We, his surviving family, all prayed that God would not delay his death for even a moment. He was ready to go. I don’t mean that he had checked out of life and become unresponsive or listless. He was simply a boat at port (“Submarines are referred to as ‘boats,’ not ships,” he had taught me.) Rudders and planes locked, engines quiet, ropes coiled or fastened — his journey was almost complete. He had only to walk down that gangplank onto the dock of that glistening shore where his Savior waited to welcome him home.

I love my grandpa. To say that he inspired me to attempt great things for God and expect great things from God is understatement. I depend on him for a quarter of my genes but he had an outsized influence on my spiritual heritage. Grandpa taught me as much about  carpentry, agriculture, prayer, ministry, and trusting God as anyone.

And though this is a time of real sorrow for my mom (his daughter) and our family, this is also a time of real rejoicing. Grandpa knew Jesus Christ well. I saw Him shining in him all the time. His sins were forgiven. His heart and mind were at peace. He was prepared. After all, it was Grandpa who used to tell me as a boy,

“A missionary’s got to be ready to preach, pray, or die at a moment’s notice.”

(In lieu of flowers or gifts, we are honoring Grandpa’s legacy by planting the Word of God in Congo through the continuing work of missionaries with his mission,  Crossworld, accessible by clicking here.


Grandpa and Carlan in France in 1993.


The Wendlers’ 2016 Travel-Line to France & Beyond!

unnamedWelcome to 2016!

This year represents many small steps for the Wendler family as well as one giant leap [back] into international life and ministry.

We’ve constructed a rough timeline of travel between now and September, when we will hopefully be moving to French language school in Albertville, France. We have been deliberately vague with some locations (sorry, can’t specify further) but would be happy to furnish you with dates for any of these so that we can coordinate seeing you.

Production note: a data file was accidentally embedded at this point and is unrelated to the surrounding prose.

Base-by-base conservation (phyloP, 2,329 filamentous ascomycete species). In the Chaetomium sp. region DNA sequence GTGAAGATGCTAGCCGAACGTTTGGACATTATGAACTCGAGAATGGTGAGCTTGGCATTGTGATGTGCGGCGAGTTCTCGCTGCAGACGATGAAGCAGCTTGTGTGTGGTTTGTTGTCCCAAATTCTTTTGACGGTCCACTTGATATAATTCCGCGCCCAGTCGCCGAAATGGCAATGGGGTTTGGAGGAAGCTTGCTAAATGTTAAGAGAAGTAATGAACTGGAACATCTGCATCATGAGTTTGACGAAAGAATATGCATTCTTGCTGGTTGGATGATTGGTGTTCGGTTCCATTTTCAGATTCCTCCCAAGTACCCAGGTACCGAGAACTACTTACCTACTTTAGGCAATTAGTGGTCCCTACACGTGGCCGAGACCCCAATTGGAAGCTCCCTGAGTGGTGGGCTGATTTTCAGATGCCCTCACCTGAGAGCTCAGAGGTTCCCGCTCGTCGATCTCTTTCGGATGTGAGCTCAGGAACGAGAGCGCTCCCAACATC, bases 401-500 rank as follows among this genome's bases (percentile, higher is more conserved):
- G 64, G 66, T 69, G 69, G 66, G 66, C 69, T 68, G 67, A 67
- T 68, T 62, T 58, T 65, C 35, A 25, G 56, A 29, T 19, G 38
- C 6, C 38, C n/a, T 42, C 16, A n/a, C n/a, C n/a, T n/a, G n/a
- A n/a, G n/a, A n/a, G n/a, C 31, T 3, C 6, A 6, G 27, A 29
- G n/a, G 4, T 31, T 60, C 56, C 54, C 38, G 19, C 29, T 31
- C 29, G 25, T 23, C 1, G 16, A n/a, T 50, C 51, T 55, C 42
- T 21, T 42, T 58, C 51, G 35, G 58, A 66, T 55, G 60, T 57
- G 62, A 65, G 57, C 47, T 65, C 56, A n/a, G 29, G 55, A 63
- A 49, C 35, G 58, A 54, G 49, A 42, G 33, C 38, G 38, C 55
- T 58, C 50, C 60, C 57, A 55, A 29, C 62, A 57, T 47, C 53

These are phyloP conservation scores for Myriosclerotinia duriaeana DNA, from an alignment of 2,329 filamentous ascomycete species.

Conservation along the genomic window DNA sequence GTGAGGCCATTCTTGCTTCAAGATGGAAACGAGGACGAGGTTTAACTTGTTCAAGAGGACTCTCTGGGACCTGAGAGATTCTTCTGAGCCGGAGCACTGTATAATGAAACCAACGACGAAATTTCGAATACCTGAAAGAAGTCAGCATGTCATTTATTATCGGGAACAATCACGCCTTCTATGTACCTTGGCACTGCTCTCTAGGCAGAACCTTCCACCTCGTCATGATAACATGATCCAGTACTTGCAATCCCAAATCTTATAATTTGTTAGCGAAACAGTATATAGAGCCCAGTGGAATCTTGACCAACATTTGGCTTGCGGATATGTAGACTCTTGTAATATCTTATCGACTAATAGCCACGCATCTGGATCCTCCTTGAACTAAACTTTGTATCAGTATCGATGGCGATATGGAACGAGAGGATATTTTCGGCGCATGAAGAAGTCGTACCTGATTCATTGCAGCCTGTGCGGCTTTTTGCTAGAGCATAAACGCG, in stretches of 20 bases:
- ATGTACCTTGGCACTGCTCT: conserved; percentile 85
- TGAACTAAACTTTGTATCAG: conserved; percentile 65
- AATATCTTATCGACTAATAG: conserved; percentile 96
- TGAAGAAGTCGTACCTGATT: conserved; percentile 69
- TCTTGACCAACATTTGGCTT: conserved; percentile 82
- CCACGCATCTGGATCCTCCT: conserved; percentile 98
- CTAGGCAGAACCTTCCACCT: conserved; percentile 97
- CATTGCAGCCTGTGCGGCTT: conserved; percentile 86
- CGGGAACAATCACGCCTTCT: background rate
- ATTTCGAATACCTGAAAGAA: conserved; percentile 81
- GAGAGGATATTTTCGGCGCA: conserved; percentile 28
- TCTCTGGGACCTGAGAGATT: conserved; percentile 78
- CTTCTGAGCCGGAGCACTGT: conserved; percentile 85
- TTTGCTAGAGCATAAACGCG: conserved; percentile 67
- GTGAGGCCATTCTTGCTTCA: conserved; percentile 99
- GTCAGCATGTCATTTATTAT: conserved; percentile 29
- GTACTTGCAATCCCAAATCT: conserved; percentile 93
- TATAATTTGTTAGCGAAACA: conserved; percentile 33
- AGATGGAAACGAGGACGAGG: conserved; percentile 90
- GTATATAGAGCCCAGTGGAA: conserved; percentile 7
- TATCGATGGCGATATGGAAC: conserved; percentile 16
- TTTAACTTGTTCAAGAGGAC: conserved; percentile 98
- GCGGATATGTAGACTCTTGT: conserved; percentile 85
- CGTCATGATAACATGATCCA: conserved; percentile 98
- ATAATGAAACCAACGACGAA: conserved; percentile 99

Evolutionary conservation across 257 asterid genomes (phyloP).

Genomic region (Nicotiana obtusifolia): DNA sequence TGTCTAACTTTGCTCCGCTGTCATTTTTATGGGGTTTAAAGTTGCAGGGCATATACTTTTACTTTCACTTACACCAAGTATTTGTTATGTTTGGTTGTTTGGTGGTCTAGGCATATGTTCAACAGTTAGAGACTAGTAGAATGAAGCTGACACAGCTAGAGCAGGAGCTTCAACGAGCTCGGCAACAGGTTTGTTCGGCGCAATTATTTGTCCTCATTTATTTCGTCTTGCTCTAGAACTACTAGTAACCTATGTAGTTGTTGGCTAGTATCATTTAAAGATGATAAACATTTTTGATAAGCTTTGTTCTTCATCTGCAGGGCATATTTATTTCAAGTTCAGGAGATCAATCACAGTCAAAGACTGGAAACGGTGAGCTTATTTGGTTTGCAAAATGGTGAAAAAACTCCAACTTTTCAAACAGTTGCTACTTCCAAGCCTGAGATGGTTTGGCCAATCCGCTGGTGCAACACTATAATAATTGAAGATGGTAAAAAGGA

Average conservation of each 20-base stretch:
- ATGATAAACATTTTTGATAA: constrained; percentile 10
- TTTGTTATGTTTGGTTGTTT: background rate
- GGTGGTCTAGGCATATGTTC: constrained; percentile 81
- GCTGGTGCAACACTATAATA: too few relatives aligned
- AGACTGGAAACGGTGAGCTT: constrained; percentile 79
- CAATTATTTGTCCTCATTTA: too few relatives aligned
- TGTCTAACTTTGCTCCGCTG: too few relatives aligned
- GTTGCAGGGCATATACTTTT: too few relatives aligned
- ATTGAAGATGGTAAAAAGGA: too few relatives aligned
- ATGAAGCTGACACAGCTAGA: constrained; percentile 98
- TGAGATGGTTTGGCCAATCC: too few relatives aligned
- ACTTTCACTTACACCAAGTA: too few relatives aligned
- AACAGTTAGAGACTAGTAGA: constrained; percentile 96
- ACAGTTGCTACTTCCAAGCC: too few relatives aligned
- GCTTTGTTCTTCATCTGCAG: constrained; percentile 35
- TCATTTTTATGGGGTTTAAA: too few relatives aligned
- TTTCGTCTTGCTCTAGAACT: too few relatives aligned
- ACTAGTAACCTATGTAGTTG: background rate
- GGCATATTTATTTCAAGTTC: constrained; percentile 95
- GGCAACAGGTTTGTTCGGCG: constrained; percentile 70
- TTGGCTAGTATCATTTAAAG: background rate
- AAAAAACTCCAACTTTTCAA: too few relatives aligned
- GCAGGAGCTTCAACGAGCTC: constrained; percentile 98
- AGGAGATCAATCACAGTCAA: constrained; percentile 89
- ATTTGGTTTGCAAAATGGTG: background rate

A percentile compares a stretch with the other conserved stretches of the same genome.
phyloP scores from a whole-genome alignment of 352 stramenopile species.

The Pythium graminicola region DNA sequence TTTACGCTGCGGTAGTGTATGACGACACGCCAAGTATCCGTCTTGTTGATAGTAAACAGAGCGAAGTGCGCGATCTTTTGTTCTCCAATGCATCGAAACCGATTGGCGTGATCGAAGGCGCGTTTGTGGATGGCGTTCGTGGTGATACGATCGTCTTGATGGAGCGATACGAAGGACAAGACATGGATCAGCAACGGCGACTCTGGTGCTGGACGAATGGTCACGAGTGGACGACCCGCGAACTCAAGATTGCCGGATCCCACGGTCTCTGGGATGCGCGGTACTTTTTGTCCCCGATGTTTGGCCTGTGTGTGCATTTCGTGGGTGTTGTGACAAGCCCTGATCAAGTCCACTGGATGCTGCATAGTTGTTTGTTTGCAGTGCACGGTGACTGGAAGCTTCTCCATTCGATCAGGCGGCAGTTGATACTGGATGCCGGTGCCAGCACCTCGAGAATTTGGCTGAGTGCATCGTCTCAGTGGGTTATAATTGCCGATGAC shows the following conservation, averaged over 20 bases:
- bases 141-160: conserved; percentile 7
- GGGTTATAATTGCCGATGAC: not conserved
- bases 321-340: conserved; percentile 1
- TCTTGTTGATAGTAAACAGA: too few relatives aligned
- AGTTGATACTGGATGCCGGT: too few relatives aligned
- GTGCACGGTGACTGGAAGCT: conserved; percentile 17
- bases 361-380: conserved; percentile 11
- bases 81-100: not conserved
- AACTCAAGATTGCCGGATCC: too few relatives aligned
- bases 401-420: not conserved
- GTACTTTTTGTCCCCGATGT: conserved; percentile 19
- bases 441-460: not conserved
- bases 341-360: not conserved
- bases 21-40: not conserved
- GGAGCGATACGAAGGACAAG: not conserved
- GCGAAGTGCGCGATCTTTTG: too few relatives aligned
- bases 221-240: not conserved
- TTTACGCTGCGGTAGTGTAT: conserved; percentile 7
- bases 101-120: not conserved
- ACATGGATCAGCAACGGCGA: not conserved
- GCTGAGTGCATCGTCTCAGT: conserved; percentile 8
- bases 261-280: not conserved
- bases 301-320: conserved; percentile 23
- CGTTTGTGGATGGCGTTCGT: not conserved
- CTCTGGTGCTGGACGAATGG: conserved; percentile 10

Thank you and we love you!
Carlan & Michelle

First Married Christmas

As the business of the holiday season starts to climax, a moment for contemplation and praise is in order. Looking back over this last year I am amazed at God’s work in our lives. He gets the credit for where we are now, and for crossing our paths those many months ago. And it is because of His great love and mercy towards us that we have something to celebrate. Christmas…Christ with us! What an awesome reality!

We shipped our Christmas decorations to a container in TX which will leave for Africa in a few months, but my parents graciously let us borrow a few decorations, and the Winslow family sent us our first nativity scene (as seen on the fireplace mantel).


Don’t worry, we have two stockings…I just need to hang the other one 🙂


We didn’t have Christmas tree topper, so Carlan got a single sheet of paper and voila!


A paper poinsettia ornament I made out of some old sheet music.


We have so very much to be thankful for!

“O God, take me in spirit to the watchful shepherds, and enlarge my mind; Let me hear good tidings of great joy and hearing, believe, rejoice, praise, adore, my conscience bathed in an ocean of repose, and my eyes uplifted to a reconciled Father.

Place me with ox and ass, camel, goat, to look with them upon my Redeemer’s face, and in Him account myself delivered from sin.

Let me with Simeon clasp the new-born child to my heart, embrace Him with undying faith, exulting that he is mine and I am His. In Him Thou hast given me so much that heaven can give no more.” Valley of Vision

Delicious and Easy Butternut Squash Soup


We’ve been living on a budget and trying some fun/easy recipes. This one is definitely one of our favorites! My mouth starts to water just thinking about it. Enjoy!

Butternut Squash Soup

2 tablespoons butter

1 small onion, chopped

1 stalk celery, chopped

1 medium carrot, chopped

1 medium butternut squash – peeled, seeded, and cubed

1 (32 fluid ounce) container chicken stock

salt and freshly ground black pepper to taste

Bring chicken stock to boil. In a separate pan melt the butter and cook the onion, celery, carrot, and squash 5 minutes, or until lightly browned. Add to chicken stock and cook until soft, (around 40 minutes).

Transfer the soup to a blender, and blend until smooth. Return to pot, and mix in any remaining stock to attain desired consistency. Season with salt and pepper (or cayenne pepper if you like your food spicy hot).